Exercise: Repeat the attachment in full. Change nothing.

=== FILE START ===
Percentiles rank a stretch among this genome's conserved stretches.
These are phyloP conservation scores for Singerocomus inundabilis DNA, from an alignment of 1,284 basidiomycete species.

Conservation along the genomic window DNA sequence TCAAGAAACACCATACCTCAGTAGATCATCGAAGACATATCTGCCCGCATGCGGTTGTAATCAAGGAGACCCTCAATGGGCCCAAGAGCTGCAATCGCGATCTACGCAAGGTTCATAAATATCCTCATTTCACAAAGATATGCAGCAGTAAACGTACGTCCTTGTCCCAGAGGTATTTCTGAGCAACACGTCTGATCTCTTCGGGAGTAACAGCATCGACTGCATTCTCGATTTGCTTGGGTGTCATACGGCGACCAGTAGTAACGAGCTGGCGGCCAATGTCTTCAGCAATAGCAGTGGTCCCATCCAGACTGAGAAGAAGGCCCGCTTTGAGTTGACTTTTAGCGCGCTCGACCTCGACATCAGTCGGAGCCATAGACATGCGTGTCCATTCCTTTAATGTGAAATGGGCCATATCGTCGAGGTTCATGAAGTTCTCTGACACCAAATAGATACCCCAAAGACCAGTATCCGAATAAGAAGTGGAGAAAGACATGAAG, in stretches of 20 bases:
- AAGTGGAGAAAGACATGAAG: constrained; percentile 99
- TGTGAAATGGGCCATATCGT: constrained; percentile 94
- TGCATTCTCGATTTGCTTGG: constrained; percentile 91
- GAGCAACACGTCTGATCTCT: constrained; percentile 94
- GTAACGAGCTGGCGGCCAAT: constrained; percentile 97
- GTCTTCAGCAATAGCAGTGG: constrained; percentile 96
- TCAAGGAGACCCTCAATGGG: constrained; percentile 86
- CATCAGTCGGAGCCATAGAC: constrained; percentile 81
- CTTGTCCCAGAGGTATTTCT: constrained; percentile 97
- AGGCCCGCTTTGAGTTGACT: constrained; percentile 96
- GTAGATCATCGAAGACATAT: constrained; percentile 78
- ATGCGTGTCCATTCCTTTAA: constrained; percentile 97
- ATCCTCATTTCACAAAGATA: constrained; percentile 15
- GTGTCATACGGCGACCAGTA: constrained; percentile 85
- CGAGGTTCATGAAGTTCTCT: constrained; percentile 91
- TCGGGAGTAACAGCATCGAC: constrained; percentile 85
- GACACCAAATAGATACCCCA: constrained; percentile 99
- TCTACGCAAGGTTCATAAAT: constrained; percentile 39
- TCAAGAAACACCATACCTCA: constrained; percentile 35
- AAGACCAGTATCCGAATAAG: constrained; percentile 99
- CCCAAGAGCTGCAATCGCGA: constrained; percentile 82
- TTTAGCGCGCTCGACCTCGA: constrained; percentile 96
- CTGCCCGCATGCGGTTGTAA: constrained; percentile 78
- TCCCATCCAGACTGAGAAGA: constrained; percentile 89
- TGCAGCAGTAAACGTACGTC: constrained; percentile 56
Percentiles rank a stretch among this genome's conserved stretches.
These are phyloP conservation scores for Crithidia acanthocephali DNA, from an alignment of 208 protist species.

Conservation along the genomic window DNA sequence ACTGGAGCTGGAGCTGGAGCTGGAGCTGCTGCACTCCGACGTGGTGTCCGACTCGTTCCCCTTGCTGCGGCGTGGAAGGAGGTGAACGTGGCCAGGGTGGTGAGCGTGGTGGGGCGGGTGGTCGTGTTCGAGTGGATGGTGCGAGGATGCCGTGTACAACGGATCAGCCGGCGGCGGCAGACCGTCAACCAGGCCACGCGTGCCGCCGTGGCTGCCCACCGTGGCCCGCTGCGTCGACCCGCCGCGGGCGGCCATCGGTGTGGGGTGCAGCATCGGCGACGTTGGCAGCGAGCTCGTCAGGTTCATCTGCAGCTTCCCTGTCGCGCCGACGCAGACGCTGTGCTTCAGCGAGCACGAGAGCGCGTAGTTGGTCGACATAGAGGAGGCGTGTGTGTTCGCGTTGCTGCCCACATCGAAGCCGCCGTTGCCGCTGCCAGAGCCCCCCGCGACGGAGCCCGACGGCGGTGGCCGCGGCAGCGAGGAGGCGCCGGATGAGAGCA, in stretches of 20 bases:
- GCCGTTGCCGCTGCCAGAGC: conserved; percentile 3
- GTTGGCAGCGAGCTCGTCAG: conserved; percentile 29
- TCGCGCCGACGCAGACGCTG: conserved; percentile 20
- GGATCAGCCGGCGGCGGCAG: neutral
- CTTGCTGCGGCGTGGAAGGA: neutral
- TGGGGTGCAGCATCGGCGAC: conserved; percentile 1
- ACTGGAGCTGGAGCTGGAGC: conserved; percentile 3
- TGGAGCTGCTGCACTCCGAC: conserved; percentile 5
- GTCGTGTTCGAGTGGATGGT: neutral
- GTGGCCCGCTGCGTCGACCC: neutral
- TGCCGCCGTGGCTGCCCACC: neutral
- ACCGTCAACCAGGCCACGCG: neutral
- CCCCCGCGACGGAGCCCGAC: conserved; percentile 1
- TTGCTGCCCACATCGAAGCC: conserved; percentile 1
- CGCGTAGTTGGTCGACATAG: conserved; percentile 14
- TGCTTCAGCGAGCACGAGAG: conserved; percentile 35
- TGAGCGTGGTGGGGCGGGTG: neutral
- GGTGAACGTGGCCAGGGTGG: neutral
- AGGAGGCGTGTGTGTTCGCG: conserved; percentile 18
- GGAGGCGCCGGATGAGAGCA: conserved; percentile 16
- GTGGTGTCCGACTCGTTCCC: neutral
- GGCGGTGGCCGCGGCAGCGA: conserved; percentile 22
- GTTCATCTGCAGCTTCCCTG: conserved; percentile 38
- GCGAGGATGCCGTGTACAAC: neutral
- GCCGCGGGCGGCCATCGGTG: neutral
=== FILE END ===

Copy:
Percentiles rank a stretch among this genome's conserved stretches.
These are phyloP conservation scores for Singerocomus inundabilis DNA, from an alignment of 1,284 basidiomycete species.

Conservation along the genomic window DNA sequence TCAAGAAACACCATACCTCAGTAGATCATCGAAGACATATCTGCCCGCATGCGGTTGTAATCAAGGAGACCCTCAATGGGCCCAAGAGCTGCAATCGCGATCTACGCAAGGTTCATAAATATCCTCATTTCACAAAGATATGCAGCAGTAAACGTACGTCCTTGTCCCAGAGGTATTTCTGAGCAACACGTCTGATCTCTTCGGGAGTAACAGCATCGACTGCATTCTCGATTTGCTTGGGTGTCATACGGCGACCAGTAGTAACGAGCTGGCGGCCAATGTCTTCAGCAATAGCAGTGGTCCCATCCAGACTGAGAAGAAGGCCCGCTTTGAGTTGACTTTTAGCGCGCTCGACCTCGACATCAGTCGGAGCCATAGACATGCGTGTCCATTCCTTTAATGTGAAATGGGCCATATCGTCGAGGTTCATGAAGTTCTCTGACACCAAATAGATACCCCAAAGACCAGTATCCGAATAAGAAGTGGAGAAAGACATGAAG, in stretches of 20 bases:
- AAGTGGAGAAAGACATGAAG: constrained; percentile 99
- TGTGAAATGGGCCATATCGT: constrained; percentile 94
- TGCATTCTCGATTTGCTTGG: constrained; percentile 91
- GAGCAACACGTCTGATCTCT: constrained; percentile 94
- GTAACGAGCTGGCGGCCAAT: constrained; percentile 97
- GTCTTCAGCAATAGCAGTGG: constrained; percentile 96
- TCAAGGAGACCCTCAATGGG: constrained; percentile 86
- CATCAGTCGGAGCCATAGAC: constrained; percentile 81
- CTTGTCCCAGAGGTATTTCT: constrained; percentile 97
- AGGCCCGCTTTGAGTTGACT: constrained; percentile 96
- GTAGATCATCGAAGACATAT: constrained; percentile 78
- ATGCGTGTCCATTCCTTTAA: constrained; percentile 97
- ATCCTCATTTCACAAAGATA: constrained; percentile 15
- GTGTCATACGGCGACCAGTA: constrained; percentile 85
- CGAGGTTCATGAAGTTCTCT: constrained; percentile 91
- TCGGGAGTAACAGCATCGAC: constrained; percentile 85
- GACACCAAATAGATACCCCA: constrained; percentile 99
- TCTACGCAAGGTTCATAAAT: constrained; percentile 39
- TCAAGAAACACCATACCTCA: constrained; percentile 35
- AAGACCAGTATCCGAATAAG: constrained; percentile 99
- CCCAAGAGCTGCAATCGCGA: constrained; percentile 82
- TTTAGCGCGCTCGACCTCGA: constrained; percentile 96
- CTGCCCGCATGCGGTTGTAA: constrained; percentile 78
- TCCCATCCAGACTGAGAAGA: constrained; percentile 89
- TGCAGCAGTAAACGTACGTC: constrained; percentile 56
Percentiles rank a stretch among this genome's conserved stretches.
These are phyloP conservation scores for Crithidia acanthocephali DNA, from an alignment of 208 protist species.

Conservation along the genomic window DNA sequence ACTGGAGCTGGAGCTGGAGCTGGAGCTGCTGCACTCCGACGTGGTGTCCGACTCGTTCCCCTTGCTGCGGCGTGGAAGGAGGTGAACGTGGCCAGGGTGGTGAGCGTGGTGGGGCGGGTGGTCGTGTTCGAGTGGATGGTGCGAGGATGCCGTGTACAACGGATCAGCCGGCGGCGGCAGACCGTCAACCAGGCCACGCGTGCCGCCGTGGCTGCCCACCGTGGCCCGCTGCGTCGACCCGCCGCGGGCGGCCATCGGTGTGGGGTGCAGCATCGGCGACGTTGGCAGCGAGCTCGTCAGGTTCATCTGCAGCTTCCCTGTCGCGCCGACGCAGACGCTGTGCTTCAGCGAGCACGAGAGCGCGTAGTTGGTCGACATAGAGGAGGCGTGTGTGTTCGCGTTGCTGCCCACATCGAAGCCGCCGTTGCCGCTGCCAGAGCCCCCCGCGACGGAGCCCGACGGCGGTGGCCGCGGCAGCGAGGAGGCGCCGGATGAGAGCA, in stretches of 20 bases:
- GCCGTTGCCGCTGCCAGAGC: conserved; percentile 3
- GTTGGCAGCGAGCTCGTCAG: conserved; percentile 29
- TCGCGCCGACGCAGACGCTG: conserved; percentile 20
- GGATCAGCCGGCGGCGGCAG: neutral
- CTTGCTGCGGCGTGGAAGGA: neutral
- TGGGGTGCAGCATCGGCGAC: conserved; percentile 1
- ACTGGAGCTGGAGCTGGAGC: conserved; percentile 3
- TGGAGCTGCTGCACTCCGAC: conserved; percentile 5
- GTCGTGTTCGAGTGGATGGT: neutral
- GTGGCCCGCTGCGTCGACCC: neutral
- TGCCGCCGTGGCTGCCCACC: neutral
- ACCGTCAACCAGGCCACGCG: neutral
- CCCCCGCGACGGAGCCCGAC: conserved; percentile 1
- TTGCTGCCCACATCGAAGCC: conserved; percentile 1
- CGCGTAGTTGGTCGACATAG: conserved; percentile 14
- TGCTTCAGCGAGCACGAGAG: conserved; percentile 35
- TGAGCGTGGTGGGGCGGGTG: neutral
- GGTGAACGTGGCCAGGGTGG: neutral
- AGGAGGCGTGTGTGTTCGCG: conserved; percentile 18
- GGAGGCGCCGGATGAGAGCA: conserved; percentile 16
- GTGGTGTCCGACTCGTTCCC: neutral
- GGCGGTGGCCGCGGCAGCGA: conserved; percentile 22
- GTTCATCTGCAGCTTCCCTG: conserved; percentile 38
- GCGAGGATGCCGTGTACAAC: neutral
- GCCGCGGGCGGCCATCGGTG: neutral